I do, in fact, because this is a blog, and blog posts should have words, and I am going to put some here. The 32GB Nexus 5X is on sale for $274.99, which while not technically the cheapest we've ever seen it, it's damn close, and definitely the cheapest we've seen the North American H790 model without requiring a simultaneous Project Fi signup (where it costs $250). We've spotted the 32GB H791 international version for $249.99 previously, but that phone lacks T-Mobile band 12 support.
This is the proper 'Murican handset with full T-Mobile - and thus, Project Fi - Verizon, Sprint, and AT&T support, AKA the one you want if you're living stateside. Read More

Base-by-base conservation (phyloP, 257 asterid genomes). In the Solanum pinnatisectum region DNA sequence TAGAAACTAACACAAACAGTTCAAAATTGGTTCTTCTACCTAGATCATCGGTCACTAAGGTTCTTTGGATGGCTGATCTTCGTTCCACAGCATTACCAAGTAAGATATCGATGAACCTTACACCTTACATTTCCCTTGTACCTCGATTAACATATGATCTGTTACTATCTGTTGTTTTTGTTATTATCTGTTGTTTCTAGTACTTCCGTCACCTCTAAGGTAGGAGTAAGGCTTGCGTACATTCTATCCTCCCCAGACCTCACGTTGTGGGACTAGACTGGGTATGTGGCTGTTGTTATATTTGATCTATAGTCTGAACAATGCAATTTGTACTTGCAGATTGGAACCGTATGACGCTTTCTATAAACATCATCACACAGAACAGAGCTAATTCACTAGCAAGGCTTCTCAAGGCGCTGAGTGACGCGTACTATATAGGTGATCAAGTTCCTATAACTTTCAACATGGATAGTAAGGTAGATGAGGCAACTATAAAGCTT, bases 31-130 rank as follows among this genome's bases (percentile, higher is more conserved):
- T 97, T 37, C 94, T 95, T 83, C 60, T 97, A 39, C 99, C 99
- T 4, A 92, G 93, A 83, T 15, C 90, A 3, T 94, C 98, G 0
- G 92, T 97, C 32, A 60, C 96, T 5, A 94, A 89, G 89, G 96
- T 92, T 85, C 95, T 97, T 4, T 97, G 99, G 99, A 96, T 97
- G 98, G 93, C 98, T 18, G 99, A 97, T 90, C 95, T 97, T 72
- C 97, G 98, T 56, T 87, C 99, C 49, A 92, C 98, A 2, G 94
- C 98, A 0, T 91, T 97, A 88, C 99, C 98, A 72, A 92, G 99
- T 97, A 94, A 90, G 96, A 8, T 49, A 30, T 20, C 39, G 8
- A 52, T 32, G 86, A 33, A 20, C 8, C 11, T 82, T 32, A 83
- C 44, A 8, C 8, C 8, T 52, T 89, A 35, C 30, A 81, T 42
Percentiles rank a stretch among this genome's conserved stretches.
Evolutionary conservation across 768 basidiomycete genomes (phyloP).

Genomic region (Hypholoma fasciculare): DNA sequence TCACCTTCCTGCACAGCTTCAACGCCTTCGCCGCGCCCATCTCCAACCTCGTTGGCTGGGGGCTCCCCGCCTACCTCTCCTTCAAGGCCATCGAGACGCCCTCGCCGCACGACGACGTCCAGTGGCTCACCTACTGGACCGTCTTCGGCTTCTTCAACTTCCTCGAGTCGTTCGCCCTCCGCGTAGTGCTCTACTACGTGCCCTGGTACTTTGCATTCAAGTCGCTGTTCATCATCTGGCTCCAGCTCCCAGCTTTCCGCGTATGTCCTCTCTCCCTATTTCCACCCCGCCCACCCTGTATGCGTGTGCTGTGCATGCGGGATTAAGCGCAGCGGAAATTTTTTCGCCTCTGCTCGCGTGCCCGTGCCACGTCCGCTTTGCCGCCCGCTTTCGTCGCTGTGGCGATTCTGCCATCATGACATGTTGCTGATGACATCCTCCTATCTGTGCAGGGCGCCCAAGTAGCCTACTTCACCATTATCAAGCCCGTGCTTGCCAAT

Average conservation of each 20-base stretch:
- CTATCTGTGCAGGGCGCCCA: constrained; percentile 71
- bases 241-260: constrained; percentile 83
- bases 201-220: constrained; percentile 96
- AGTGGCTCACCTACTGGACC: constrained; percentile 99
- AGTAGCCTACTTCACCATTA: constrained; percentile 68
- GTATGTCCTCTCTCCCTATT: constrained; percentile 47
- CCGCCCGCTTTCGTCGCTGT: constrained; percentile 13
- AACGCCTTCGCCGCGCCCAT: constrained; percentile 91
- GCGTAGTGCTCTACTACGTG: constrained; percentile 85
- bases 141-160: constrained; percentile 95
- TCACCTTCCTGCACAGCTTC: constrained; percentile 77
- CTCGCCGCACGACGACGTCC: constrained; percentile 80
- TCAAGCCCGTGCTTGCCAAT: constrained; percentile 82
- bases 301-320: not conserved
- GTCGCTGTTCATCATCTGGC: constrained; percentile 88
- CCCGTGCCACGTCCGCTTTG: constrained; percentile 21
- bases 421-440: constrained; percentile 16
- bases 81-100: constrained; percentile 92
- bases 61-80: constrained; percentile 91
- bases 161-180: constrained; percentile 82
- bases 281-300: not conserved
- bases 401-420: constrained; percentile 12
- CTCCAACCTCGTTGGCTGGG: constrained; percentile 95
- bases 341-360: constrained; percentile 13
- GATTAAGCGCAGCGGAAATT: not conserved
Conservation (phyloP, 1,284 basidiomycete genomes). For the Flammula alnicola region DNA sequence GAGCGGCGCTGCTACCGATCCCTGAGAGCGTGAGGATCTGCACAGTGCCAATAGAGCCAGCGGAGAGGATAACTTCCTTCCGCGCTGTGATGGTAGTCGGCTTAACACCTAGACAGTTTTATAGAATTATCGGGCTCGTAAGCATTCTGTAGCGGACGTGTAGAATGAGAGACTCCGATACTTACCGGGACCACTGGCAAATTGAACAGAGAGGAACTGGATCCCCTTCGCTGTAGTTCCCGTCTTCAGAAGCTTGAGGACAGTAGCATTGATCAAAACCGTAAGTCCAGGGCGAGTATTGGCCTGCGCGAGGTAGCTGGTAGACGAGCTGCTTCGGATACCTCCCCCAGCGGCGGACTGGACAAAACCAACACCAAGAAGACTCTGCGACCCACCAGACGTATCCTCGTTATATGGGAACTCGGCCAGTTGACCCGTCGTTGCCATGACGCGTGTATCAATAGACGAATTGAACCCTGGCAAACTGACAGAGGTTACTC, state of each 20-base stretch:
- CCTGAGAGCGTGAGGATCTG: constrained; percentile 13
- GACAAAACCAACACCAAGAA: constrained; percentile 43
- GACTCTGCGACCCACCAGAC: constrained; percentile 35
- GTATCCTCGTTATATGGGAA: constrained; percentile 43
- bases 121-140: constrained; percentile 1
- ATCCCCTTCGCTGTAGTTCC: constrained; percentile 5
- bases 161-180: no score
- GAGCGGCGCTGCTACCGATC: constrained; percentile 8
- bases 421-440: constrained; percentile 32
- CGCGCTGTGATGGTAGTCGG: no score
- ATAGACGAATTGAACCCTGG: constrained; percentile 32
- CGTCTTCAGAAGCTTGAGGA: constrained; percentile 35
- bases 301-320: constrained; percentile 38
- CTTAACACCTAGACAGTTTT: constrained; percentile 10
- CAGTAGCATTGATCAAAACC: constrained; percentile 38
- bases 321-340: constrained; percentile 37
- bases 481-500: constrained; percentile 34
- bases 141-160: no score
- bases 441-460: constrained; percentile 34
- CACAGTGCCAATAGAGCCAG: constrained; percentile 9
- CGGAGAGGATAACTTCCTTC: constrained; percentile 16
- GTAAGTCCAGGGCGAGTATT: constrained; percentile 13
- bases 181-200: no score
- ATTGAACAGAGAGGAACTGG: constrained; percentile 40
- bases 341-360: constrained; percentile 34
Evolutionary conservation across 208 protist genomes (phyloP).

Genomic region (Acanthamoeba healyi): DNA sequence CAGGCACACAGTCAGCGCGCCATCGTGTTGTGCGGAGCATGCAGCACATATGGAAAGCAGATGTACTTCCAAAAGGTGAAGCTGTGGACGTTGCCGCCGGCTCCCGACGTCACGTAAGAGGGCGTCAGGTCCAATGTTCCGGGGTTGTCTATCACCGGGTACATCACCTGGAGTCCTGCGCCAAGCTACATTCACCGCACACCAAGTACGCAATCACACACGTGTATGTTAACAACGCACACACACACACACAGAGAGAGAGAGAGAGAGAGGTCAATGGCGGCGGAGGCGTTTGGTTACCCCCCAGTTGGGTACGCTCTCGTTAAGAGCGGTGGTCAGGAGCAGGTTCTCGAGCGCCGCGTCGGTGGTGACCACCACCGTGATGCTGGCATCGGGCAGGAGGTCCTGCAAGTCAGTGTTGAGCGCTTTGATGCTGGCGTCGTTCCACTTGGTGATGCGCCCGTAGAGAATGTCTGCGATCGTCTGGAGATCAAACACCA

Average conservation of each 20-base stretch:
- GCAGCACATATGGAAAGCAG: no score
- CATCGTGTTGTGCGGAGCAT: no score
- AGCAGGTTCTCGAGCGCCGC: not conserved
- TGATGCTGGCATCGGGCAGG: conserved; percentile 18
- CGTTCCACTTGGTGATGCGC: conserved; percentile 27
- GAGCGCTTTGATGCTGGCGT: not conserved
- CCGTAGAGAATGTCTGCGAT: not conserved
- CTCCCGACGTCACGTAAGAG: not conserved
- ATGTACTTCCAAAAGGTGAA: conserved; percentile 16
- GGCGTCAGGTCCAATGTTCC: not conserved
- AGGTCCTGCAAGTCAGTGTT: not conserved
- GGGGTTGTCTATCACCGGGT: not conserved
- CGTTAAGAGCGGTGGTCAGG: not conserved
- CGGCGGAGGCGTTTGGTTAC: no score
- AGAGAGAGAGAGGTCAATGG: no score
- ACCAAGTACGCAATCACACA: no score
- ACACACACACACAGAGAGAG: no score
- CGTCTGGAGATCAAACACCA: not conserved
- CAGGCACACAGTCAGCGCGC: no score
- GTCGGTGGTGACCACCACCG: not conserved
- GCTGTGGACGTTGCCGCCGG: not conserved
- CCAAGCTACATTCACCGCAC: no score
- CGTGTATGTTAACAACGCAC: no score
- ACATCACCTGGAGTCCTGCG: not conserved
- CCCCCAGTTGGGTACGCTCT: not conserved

In the admittedly limited field of Android Wear devices, the Huawei Watch is the current stand-out. Between the full circular screen, the all-metal build, the built-in heart rate monitor, and a design that has a high factor of watchiness (a technical term meaning "possessing the quality of a conventional watch"), it's received quite the warm welcome among the Android faithful. The Huawei Watch is also one of the most expensive options out there, but today Best Buy is easing a bit of the sticker shock. Read More
The Huawei Nexus 6P is one of the best smartphones you can buy today. It packs a lot of punch and some high-end specs for a price that isn't as extravagant as the new flagships from Samsung, LG, Sony, or HTC. It's also a little more future-proof than them, with an Android N preview already available and the certainty of getting the N and O updates as soon as they are released by Google. Read More